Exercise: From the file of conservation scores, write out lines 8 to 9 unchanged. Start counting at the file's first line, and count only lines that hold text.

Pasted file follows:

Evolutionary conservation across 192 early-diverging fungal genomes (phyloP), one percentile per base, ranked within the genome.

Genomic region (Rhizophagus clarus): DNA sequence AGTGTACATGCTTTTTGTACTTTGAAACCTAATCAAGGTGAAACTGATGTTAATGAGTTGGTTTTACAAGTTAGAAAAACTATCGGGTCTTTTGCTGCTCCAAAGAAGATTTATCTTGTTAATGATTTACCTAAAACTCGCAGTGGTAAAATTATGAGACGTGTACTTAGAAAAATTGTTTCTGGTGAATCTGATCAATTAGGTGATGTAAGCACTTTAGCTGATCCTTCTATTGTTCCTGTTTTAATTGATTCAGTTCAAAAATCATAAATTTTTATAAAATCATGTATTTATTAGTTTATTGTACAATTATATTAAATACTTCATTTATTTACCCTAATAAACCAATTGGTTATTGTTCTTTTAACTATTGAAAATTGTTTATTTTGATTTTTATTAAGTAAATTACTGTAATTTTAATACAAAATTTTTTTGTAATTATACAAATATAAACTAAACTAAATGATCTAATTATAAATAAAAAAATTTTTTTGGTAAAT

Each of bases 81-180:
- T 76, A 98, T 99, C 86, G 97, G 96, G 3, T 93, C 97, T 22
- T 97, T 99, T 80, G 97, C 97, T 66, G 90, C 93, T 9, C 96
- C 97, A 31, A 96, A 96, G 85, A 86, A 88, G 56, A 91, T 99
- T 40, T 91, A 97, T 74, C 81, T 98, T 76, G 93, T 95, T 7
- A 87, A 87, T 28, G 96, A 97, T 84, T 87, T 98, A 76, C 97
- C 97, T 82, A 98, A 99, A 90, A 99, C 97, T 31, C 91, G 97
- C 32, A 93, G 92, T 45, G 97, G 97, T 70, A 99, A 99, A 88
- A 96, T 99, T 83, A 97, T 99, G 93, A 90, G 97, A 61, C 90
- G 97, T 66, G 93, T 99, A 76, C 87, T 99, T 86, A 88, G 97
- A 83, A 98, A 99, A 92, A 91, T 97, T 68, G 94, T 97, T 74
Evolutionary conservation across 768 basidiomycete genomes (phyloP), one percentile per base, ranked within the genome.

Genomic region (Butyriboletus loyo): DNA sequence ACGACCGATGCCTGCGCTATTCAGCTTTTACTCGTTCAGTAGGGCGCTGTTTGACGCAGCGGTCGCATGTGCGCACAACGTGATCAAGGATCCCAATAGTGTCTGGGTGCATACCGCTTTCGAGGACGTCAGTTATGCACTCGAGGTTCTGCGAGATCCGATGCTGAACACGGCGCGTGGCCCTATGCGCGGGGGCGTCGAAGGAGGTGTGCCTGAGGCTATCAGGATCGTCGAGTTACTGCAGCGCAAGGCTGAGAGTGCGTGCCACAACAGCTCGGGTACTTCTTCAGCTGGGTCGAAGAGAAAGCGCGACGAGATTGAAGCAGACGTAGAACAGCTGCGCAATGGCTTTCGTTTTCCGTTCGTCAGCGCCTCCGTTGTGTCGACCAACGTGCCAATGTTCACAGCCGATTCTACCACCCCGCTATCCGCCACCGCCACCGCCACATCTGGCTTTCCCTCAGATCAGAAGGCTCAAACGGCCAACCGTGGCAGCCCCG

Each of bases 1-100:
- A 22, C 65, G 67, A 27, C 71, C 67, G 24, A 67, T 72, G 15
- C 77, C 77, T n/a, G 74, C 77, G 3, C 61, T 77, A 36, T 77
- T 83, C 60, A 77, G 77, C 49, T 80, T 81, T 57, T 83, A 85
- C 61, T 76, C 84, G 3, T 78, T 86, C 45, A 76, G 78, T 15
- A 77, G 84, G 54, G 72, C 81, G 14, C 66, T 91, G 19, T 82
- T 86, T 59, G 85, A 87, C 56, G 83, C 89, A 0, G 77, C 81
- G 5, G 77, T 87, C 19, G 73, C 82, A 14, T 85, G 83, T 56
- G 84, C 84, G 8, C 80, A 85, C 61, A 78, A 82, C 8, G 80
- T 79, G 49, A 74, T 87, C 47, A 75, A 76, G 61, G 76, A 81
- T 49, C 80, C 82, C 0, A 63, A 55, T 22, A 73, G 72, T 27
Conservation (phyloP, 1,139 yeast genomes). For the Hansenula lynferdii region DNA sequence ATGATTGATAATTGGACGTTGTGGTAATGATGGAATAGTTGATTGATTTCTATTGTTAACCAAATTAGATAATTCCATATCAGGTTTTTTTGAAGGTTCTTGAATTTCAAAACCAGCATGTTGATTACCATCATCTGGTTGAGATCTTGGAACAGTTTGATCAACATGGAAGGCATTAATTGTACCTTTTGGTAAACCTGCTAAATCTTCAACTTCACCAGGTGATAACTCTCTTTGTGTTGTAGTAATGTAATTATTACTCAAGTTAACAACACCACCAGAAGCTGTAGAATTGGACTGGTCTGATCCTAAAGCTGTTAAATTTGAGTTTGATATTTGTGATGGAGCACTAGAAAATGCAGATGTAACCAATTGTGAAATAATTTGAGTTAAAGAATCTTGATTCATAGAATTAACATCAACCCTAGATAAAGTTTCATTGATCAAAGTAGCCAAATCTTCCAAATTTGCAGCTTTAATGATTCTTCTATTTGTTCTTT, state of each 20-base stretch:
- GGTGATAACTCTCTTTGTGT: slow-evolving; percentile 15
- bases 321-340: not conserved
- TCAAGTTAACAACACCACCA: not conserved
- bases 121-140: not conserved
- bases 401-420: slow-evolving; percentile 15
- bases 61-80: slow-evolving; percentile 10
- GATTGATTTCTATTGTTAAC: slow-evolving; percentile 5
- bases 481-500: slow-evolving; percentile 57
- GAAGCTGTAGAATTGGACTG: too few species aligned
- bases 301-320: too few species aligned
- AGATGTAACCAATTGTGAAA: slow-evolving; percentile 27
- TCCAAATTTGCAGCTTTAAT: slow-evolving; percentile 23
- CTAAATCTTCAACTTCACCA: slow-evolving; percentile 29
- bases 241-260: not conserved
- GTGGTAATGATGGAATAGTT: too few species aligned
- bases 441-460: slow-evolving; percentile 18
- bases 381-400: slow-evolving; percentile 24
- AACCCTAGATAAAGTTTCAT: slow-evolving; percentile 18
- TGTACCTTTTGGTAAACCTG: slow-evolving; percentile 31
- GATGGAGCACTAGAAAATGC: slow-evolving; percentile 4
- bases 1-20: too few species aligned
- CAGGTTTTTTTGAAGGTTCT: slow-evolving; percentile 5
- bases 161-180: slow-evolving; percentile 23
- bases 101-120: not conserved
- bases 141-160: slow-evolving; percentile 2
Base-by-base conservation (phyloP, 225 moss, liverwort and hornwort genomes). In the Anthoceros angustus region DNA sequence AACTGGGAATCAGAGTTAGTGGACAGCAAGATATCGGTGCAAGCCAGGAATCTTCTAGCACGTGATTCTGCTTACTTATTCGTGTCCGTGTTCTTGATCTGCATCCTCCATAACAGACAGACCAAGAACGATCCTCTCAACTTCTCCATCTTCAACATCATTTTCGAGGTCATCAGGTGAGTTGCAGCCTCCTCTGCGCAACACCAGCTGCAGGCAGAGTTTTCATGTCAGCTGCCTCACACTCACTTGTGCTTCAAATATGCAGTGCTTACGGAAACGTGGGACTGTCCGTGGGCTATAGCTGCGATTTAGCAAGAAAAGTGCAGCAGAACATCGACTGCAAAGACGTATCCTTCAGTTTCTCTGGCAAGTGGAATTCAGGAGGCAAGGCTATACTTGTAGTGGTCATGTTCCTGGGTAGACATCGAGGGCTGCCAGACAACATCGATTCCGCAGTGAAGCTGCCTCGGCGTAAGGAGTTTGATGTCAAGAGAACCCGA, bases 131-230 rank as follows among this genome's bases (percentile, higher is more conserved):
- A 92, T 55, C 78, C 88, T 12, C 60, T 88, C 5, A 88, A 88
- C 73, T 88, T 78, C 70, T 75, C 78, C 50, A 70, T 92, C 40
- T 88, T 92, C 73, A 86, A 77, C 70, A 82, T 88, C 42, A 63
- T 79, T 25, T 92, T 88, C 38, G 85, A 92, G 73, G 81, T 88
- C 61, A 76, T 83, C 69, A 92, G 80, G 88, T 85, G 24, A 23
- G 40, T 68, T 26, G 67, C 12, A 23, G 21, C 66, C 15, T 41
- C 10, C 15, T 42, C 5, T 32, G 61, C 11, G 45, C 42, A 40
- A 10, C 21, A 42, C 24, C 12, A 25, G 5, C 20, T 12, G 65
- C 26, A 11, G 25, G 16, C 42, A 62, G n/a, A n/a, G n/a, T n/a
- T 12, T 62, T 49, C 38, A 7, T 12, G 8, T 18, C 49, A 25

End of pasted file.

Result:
- A 87, A 87, T 28, G 96, A 97, T 84, T 87, T 98, A 76, C 97
- C 97, T 82, A 98, A 99, A 90, A 99, C 97, T 31, C 91, G 97